|Jacob Taporek, center, executive director of the New Jersey State Association of Jewish Federations, was among the guests at the recent Labor Seder. courtesy JLC|
Historically, the Jewish community has been a partner with organized labor, but the connection has weakened in recent years. Martin Schwartz, executive director of the Jewish Labor Committee, wants to reinvigorate it. To that end, the nonprofit JLC recently became a partner agency in Working Families United for New Jersey, a statewide grassroots coalition of labor, religious, community, civil rights, students’, women’s, and retirees’ groups.
This move is part of the JLC’s broader effort to rekindle traditional ties between Jewish groups and organized labor at a time when, according to the agency, labor unions are being unfairly blamed for the nation’s ills.
The partnership “will help us to advance both sets of interests – those of the labor movement and those of Jewish groups,” Schwartz said.
He explained that often there is overlap between the labor movement and Jewish communal organizations in terms of lobbying efforts.
“Often the labor movement and Jewish groups are advocating for the same issues and not aware of it,” he said.
He expects the partnership will strengthen both groups’ abilities to advance issues of common concern such as funding for education, health care, unemployment compensation, and job training.
“Unions are understanding they need to go beyond just union membership to work with people concerned about these issues,” said Schwartz. Similarly, Jewish groups that “receive a lot of federal money for services they provide to the elderly and the poor in the Jewish community and others” realize they need allies, especially in a cutback-happy climate, he said.
Jacob Toporek, executive director of the New Jersey State Association of Jewish Federations, believes the JLC’s move is “natural” and will build the influence of Jewish organizations in the area.
“As much clout as the Jewish community thinks it has, it can’t be as effective as it is working with others who feel the same way about certain issues,” Toporek said.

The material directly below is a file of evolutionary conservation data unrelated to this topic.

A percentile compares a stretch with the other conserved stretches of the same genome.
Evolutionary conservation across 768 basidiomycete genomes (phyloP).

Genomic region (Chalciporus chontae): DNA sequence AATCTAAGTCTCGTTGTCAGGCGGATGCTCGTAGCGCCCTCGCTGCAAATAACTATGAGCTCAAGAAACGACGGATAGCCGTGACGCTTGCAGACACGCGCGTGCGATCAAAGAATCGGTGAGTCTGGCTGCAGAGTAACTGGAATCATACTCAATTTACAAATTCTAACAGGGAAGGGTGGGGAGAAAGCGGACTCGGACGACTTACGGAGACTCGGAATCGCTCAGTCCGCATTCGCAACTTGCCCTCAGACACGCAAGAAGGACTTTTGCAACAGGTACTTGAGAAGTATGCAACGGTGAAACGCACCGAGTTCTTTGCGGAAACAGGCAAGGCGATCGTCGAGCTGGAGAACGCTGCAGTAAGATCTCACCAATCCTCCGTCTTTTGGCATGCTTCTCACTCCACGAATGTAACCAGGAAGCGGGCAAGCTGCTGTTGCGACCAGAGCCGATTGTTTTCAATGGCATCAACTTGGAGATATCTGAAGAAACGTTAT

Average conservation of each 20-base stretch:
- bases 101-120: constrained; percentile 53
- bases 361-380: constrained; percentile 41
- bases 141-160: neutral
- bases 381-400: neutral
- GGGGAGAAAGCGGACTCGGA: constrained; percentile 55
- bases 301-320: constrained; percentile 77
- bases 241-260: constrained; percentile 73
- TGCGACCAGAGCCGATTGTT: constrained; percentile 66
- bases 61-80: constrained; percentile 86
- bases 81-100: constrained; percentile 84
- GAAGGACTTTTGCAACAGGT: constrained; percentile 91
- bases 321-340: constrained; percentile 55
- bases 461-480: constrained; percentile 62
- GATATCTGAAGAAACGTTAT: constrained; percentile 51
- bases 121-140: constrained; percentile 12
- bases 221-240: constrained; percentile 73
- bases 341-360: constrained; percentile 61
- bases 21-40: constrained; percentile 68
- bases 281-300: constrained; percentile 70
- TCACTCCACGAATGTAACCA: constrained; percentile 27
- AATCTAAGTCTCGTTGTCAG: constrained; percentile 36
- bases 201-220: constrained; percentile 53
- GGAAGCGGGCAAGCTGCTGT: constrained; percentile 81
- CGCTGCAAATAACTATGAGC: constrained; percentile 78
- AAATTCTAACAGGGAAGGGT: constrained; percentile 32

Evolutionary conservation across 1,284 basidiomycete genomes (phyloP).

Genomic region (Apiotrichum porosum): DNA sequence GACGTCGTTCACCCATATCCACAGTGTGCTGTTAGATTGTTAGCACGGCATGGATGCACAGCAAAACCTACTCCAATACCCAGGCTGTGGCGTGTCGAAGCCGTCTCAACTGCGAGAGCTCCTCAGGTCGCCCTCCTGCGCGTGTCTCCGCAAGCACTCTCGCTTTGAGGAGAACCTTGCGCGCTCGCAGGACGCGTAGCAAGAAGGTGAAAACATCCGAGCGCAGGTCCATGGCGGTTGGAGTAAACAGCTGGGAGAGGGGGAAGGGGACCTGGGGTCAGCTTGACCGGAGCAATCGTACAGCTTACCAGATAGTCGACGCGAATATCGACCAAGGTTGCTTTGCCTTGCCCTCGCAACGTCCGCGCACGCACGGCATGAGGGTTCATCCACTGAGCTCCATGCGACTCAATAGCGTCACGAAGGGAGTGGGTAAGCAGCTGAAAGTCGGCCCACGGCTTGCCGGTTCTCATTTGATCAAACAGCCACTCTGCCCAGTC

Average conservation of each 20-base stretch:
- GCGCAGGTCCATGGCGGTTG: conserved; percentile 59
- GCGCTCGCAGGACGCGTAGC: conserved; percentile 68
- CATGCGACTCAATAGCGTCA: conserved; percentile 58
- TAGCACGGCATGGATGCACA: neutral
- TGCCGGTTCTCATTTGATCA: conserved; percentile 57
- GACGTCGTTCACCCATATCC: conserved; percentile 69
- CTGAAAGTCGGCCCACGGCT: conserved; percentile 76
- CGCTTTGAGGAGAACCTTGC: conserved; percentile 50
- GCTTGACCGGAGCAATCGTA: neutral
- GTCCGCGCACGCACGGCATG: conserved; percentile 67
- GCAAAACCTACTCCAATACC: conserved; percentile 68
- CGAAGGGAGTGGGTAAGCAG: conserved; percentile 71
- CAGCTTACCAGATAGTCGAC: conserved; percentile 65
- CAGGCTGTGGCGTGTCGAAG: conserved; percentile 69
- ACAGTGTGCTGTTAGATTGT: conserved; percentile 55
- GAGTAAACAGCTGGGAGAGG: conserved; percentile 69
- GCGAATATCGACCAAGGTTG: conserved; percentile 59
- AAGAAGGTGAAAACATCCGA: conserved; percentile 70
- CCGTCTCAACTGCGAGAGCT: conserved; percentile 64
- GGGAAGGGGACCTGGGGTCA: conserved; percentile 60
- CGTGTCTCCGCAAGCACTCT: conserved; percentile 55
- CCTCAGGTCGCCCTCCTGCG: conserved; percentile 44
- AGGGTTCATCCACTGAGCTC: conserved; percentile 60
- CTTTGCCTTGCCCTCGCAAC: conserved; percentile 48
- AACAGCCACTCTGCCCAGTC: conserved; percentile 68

Issues Toporek said are of growing concern to his agency include Medicaid reimbursement for the elderly and a “new lower middle class” of the unemployed seeking help from federations.
“We are concerned with the impact of cuts in Medicaid on nursing homes and the elderly poor,” Toporek said. “In that respect we do share a lot of those concerns [with the JLC and WFUNJ].”
The JLC seeks to be matchmaker between the local Jewish and labor communities, according to to Arieh Lebowitz, its associate director.
“We speak the language of the Jewish community and the language of labor,” said Lebowitz. “The Jewish community used to understand the language of labor, and a lot of labor unionists spoke Yiddish. There are still Jews in the labor movement, but fewer have roots in the Jewish community…. Our goal is to be a shidduch between the Jewish community and the local labor movement.”
The JLC was formed by Yiddish-speaking immigrant trade union leaders in 1934 in reaction to the rise of Nazism in Germany, according to the JLC website. During World War II, the JLC established underground channels to anti-Nazi labor, socialist, and Jewish forces. Historically, in the United States, the JLC maintained close ties with the American Federation of Labor and the Congress of Industrial Organizations (AFL-CIO).
One possibility that could emerge from the new partnership with WFUNJ would be the presentation to local labor unions of a program developed by the Jewish Community Relations Council of UJA Federation of Northern New Jersey on Israel as a democracy, according to Joy Kurland, the agency’s director. Schwartz recently met with the JCRC and suggested this idea.
Another possibility would be to arrange for local labor unionists to meet with Israeli labor unionists, Kurland added.
The JLC’s effort to revive traditional ties between the Jewish and labor communities comes at a time when labor unions are weathering criticism across the state and the nation.
“Unions and collective bargaining are under attack,” said Schwartz. “It’s important to raise the level of awareness and advocacy on these issues.”
The JLC’s outreach is also social: The agency held its annual Labor Seder in partnership with the State Association of Jewish Federations on April 13. Held at Cong. Ahavath Sholom, the only remaining synagogue in Newark, it brought together members of the local Jewish and other communities as well as labor union activists. Guests included Thomas Giblin, president of the Essex-West Hudson Labor Council, as well as leaders of several local labor unions including the Food and Commercial Workers’ Union, the Bakers’ and Confectioners’ Union, the Service Employees’ International Union, and the International Association of Machinists.
Also in attendance were Toporek and Ruth Cole, president of the State Association of Jewish Federations.
“It was a lovely gathering of people from many walks of life celebrating freedom for the Jewish people and for all people,” said Cole, who lives in Ridgewood.
“I’ve been to three or four Labor Seders and this one was the best,” said Toporek. “The people who organized it worked well together. They tried to bring the labor unions and the communities together and succeeded. You could really feel warmth in the room.”